Injured workers tend to view workers’ compensation settlements in one of two ways. Either they see them as good because they guarantee a lump sum over the uncertainty of compensation through litigation. Or, they see them as bad because they remove the chance of receiving more compensation than expected through litigation. In reality, settlements are a mix of both. They guarantee some things, such as a lump sum payment. But in return, other benefits you would receive via workers’ compensation are given up.
Settlements are formally known as Compromise and Release Agreements in Pennsylvania. This is because you and the insurance company come to a compromise regarding the amount you should be paid, and then the insurance company is released from its additional financial obligations relating to your case. The insurer will no longer have to pay for future lost wages, medical treatments, prescriptions, or anything else associated with your injury unless they agree to do so as part of the compromise. For this reason, it is very important to decide whether a settlement is truly the best thing for your situation.
A workers’ compensation attorney can help you figure out what exactly you would be giving up if you accept a settlement offer from the insurer.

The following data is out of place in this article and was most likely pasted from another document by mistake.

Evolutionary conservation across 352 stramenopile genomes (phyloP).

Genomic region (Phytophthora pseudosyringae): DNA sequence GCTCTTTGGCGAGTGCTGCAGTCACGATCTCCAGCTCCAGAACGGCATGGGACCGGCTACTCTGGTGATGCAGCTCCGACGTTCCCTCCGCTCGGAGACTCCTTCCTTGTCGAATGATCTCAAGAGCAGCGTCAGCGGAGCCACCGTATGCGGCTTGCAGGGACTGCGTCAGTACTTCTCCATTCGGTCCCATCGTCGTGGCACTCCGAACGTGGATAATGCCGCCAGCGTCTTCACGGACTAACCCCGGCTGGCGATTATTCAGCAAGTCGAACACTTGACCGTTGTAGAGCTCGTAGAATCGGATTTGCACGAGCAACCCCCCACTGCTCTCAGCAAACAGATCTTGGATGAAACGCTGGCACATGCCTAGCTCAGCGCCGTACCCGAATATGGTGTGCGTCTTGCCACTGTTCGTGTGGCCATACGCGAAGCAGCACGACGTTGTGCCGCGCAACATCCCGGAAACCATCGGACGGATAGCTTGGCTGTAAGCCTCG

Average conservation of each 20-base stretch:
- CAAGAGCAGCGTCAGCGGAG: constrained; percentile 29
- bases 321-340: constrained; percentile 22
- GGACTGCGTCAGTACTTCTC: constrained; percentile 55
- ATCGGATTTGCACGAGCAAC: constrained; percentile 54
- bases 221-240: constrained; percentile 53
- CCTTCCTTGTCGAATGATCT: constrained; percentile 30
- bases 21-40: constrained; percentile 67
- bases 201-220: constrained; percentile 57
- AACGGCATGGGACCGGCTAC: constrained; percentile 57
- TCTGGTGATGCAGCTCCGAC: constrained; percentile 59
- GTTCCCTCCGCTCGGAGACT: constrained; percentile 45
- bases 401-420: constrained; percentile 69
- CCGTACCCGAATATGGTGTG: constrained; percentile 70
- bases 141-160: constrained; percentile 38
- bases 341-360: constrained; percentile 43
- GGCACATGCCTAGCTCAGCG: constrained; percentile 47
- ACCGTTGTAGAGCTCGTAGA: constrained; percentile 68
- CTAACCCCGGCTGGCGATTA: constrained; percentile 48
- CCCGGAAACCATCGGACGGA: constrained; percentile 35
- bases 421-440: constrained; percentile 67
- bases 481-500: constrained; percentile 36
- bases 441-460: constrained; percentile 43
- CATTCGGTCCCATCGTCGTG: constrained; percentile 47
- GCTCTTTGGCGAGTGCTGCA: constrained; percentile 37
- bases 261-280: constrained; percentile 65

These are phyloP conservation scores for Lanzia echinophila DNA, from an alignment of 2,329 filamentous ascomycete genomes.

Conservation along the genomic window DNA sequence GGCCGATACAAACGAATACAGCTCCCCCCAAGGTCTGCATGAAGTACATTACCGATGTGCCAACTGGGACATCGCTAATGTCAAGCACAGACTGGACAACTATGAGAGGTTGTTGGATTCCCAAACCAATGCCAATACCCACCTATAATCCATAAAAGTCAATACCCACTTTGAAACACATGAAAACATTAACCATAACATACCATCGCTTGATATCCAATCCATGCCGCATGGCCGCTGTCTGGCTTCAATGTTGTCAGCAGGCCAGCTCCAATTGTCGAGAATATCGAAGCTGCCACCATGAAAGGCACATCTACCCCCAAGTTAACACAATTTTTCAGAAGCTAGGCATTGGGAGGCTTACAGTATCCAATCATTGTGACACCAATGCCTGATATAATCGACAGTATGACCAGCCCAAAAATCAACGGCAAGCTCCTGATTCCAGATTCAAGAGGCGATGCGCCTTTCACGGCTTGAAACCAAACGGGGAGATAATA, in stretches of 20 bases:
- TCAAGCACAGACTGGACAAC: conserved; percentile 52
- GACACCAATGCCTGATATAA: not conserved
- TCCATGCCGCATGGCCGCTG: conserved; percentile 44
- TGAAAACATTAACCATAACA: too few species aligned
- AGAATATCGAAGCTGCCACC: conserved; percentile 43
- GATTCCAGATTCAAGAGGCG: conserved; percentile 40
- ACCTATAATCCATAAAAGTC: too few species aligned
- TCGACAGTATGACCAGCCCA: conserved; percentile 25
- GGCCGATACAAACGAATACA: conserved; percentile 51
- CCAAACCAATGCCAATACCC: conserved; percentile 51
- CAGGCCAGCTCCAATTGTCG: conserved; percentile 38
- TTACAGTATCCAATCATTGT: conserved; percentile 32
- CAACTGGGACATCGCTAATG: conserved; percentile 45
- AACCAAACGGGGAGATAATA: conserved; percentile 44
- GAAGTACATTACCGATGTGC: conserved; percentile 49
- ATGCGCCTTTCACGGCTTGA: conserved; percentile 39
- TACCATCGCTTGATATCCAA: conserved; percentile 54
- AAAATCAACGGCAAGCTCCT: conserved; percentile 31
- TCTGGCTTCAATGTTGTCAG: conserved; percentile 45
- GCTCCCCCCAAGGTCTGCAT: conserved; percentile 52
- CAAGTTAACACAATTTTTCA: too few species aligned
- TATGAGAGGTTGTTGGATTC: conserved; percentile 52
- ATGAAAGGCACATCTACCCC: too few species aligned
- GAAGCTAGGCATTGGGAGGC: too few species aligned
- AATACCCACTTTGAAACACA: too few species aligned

In any settlement, you are going to be giving up something in return for a guarantee of something else. However, what exactly you give up and what you retain in a settlement depends on what you and the insurer can agree on. For example, a settlement may include a lump sum payment and an agreement that the insurer will continue to pay for your prescription medication. Or, your settlement payout could be structured as an annuity rather than a lump sum.
Settlements are not as black and white in regards to what they include and exclude as most injured workers believe them to be. They are also voluntary. No one can force either party to settle.
All settlements are final once a workers’ compensation judge signs off on them. Before doing so, the judge will make sure that you understand what benefits you are giving up and what you are getting in return. Ultimately, you will be unable to reopen your claim or otherwise seek further compensation from your employer or their insurance once a settlement has been approved.
My name is Geoffrey Hillsberg, and I have been solely practicing workers’ compensation law in the State of Pennsylvania since 1995. If you have been injured on the job, please contact my law office today. I will fight for your right to compensation after a workplace injury.
The advice offered above is general in nature and may not be applicable to every case. Consultation with an attorney is highly recommended. Reliance on this advice does not represent the formation of an attorney-client relationship in the absence of a fee agreement with Mr. Hillsberg.
Fill out the form with a brief description of your situation or call me at (610) 566-0600 and I’ll be in touch to schedule a free consultation.